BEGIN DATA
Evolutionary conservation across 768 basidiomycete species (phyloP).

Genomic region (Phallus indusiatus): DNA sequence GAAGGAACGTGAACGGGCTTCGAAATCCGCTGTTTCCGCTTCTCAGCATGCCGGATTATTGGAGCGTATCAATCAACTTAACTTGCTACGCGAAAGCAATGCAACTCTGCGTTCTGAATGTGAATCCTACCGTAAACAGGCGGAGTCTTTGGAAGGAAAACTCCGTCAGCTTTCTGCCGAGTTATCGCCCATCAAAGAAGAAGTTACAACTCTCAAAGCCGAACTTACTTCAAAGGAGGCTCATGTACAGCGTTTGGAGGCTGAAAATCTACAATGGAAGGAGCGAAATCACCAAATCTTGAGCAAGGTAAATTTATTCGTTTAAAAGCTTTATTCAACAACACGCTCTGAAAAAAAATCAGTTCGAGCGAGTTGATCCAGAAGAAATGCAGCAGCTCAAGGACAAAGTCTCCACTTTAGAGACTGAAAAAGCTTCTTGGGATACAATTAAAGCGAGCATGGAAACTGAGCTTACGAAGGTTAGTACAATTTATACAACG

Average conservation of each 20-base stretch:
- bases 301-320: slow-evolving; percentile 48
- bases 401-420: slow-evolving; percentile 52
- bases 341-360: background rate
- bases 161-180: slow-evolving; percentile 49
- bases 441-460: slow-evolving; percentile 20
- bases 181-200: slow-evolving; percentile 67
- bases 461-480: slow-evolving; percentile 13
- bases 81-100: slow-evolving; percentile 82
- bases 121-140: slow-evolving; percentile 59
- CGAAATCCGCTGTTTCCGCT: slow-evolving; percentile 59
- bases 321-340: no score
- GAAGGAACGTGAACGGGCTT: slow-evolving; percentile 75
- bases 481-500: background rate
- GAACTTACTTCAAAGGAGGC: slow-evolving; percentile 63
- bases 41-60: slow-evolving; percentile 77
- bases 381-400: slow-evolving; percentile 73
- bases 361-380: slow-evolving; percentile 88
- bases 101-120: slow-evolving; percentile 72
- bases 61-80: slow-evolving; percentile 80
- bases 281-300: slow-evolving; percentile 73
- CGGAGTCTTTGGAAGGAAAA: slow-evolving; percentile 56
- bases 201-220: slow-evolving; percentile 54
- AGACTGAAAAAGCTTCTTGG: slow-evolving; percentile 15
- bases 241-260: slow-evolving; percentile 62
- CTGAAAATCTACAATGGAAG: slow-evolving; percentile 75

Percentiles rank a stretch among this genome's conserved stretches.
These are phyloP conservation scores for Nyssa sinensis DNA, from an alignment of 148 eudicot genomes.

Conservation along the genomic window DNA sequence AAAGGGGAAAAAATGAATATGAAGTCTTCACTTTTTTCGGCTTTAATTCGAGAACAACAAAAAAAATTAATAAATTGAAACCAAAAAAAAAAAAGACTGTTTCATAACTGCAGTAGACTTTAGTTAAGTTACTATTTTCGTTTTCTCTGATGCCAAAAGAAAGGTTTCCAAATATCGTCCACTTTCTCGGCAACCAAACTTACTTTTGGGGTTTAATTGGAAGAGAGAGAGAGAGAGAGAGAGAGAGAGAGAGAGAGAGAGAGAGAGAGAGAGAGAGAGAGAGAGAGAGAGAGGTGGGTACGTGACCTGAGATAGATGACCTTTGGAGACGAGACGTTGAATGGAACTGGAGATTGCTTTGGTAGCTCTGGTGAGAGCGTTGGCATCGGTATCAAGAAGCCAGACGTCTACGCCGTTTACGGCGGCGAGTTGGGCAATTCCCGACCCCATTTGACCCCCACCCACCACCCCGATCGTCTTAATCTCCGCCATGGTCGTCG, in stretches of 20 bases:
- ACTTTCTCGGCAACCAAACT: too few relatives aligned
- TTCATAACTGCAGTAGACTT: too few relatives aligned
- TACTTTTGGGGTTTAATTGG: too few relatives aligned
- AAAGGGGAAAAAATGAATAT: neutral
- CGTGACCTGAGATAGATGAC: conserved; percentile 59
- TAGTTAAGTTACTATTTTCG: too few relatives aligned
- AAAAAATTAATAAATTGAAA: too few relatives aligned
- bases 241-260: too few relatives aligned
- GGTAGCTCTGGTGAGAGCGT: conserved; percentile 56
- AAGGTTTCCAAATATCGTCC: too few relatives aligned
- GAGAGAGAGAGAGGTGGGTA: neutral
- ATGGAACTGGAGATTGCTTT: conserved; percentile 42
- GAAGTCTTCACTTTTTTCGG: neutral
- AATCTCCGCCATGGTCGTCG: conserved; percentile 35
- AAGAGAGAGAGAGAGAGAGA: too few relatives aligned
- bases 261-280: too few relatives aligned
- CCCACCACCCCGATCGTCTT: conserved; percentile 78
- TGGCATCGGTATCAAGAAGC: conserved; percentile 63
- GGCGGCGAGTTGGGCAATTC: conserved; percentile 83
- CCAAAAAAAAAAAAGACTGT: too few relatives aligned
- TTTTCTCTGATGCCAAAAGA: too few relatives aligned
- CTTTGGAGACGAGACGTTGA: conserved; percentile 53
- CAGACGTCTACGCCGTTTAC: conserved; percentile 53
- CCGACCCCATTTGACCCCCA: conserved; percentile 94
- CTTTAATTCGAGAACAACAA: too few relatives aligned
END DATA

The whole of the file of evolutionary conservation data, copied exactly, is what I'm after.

Evolutionary conservation across 768 basidiomycete species (phyloP).

Genomic region (Phallus indusiatus): DNA sequence GAAGGAACGTGAACGGGCTTCGAAATCCGCTGTTTCCGCTTCTCAGCATGCCGGATTATTGGAGCGTATCAATCAACTTAACTTGCTACGCGAAAGCAATGCAACTCTGCGTTCTGAATGTGAATCCTACCGTAAACAGGCGGAGTCTTTGGAAGGAAAACTCCGTCAGCTTTCTGCCGAGTTATCGCCCATCAAAGAAGAAGTTACAACTCTCAAAGCCGAACTTACTTCAAAGGAGGCTCATGTACAGCGTTTGGAGGCTGAAAATCTACAATGGAAGGAGCGAAATCACCAAATCTTGAGCAAGGTAAATTTATTCGTTTAAAAGCTTTATTCAACAACACGCTCTGAAAAAAAATCAGTTCGAGCGAGTTGATCCAGAAGAAATGCAGCAGCTCAAGGACAAAGTCTCCACTTTAGAGACTGAAAAAGCTTCTTGGGATACAATTAAAGCGAGCATGGAAACTGAGCTTACGAAGGTTAGTACAATTTATACAACG

Average conservation of each 20-base stretch:
- bases 301-320: slow-evolving; percentile 48
- bases 401-420: slow-evolving; percentile 52
- bases 341-360: background rate
- bases 161-180: slow-evolving; percentile 49
- bases 441-460: slow-evolving; percentile 20
- bases 181-200: slow-evolving; percentile 67
- bases 461-480: slow-evolving; percentile 13
- bases 81-100: slow-evolving; percentile 82
- bases 121-140: slow-evolving; percentile 59
- CGAAATCCGCTGTTTCCGCT: slow-evolving; percentile 59
- bases 321-340: no score
- GAAGGAACGTGAACGGGCTT: slow-evolving; percentile 75
- bases 481-500: background rate
- GAACTTACTTCAAAGGAGGC: slow-evolving; percentile 63
- bases 41-60: slow-evolving; percentile 77
- bases 381-400: slow-evolving; percentile 73
- bases 361-380: slow-evolving; percentile 88
- bases 101-120: slow-evolving; percentile 72
- bases 61-80: slow-evolving; percentile 80
- bases 281-300: slow-evolving; percentile 73
- CGGAGTCTTTGGAAGGAAAA: slow-evolving; percentile 56
- bases 201-220: slow-evolving; percentile 54
- AGACTGAAAAAGCTTCTTGG: slow-evolving; percentile 15
- bases 241-260: slow-evolving; percentile 62
- CTGAAAATCTACAATGGAAG: slow-evolving; percentile 75

Percentiles rank a stretch among this genome's conserved stretches.
These are phyloP conservation scores for Nyssa sinensis DNA, from an alignment of 148 eudicot genomes.

Conservation along the genomic window DNA sequence AAAGGGGAAAAAATGAATATGAAGTCTTCACTTTTTTCGGCTTTAATTCGAGAACAACAAAAAAAATTAATAAATTGAAACCAAAAAAAAAAAAGACTGTTTCATAACTGCAGTAGACTTTAGTTAAGTTACTATTTTCGTTTTCTCTGATGCCAAAAGAAAGGTTTCCAAATATCGTCCACTTTCTCGGCAACCAAACTTACTTTTGGGGTTTAATTGGAAGAGAGAGAGAGAGAGAGAGAGAGAGAGAGAGAGAGAGAGAGAGAGAGAGAGAGAGAGAGAGAGAGAGAGAGGTGGGTACGTGACCTGAGATAGATGACCTTTGGAGACGAGACGTTGAATGGAACTGGAGATTGCTTTGGTAGCTCTGGTGAGAGCGTTGGCATCGGTATCAAGAAGCCAGACGTCTACGCCGTTTACGGCGGCGAGTTGGGCAATTCCCGACCCCATTTGACCCCCACCCACCACCCCGATCGTCTTAATCTCCGCCATGGTCGTCG, in stretches of 20 bases:
- ACTTTCTCGGCAACCAAACT: too few relatives aligned
- TTCATAACTGCAGTAGACTT: too few relatives aligned
- TACTTTTGGGGTTTAATTGG: too few relatives aligned
- AAAGGGGAAAAAATGAATAT: neutral
- CGTGACCTGAGATAGATGAC: conserved; percentile 59
- TAGTTAAGTTACTATTTTCG: too few relatives aligned
- AAAAAATTAATAAATTGAAA: too few relatives aligned
- bases 241-260: too few relatives aligned
- GGTAGCTCTGGTGAGAGCGT: conserved; percentile 56
- AAGGTTTCCAAATATCGTCC: too few relatives aligned
- GAGAGAGAGAGAGGTGGGTA: neutral
- ATGGAACTGGAGATTGCTTT: conserved; percentile 42
- GAAGTCTTCACTTTTTTCGG: neutral
- AATCTCCGCCATGGTCGTCG: conserved; percentile 35
- AAGAGAGAGAGAGAGAGAGA: too few relatives aligned
- bases 261-280: too few relatives aligned
- CCCACCACCCCGATCGTCTT: conserved; percentile 78
- TGGCATCGGTATCAAGAAGC: conserved; percentile 63
- GGCGGCGAGTTGGGCAATTC: conserved; percentile 83
- CCAAAAAAAAAAAAGACTGT: too few relatives aligned
- TTTTCTCTGATGCCAAAAGA: too few relatives aligned
- CTTTGGAGACGAGACGTTGA: conserved; percentile 53
- CAGACGTCTACGCCGTTTAC: conserved; percentile 53
- CCGACCCCATTTGACCCCCA: conserved; percentile 94
- CTTTAATTCGAGAACAACAA: too few relatives aligned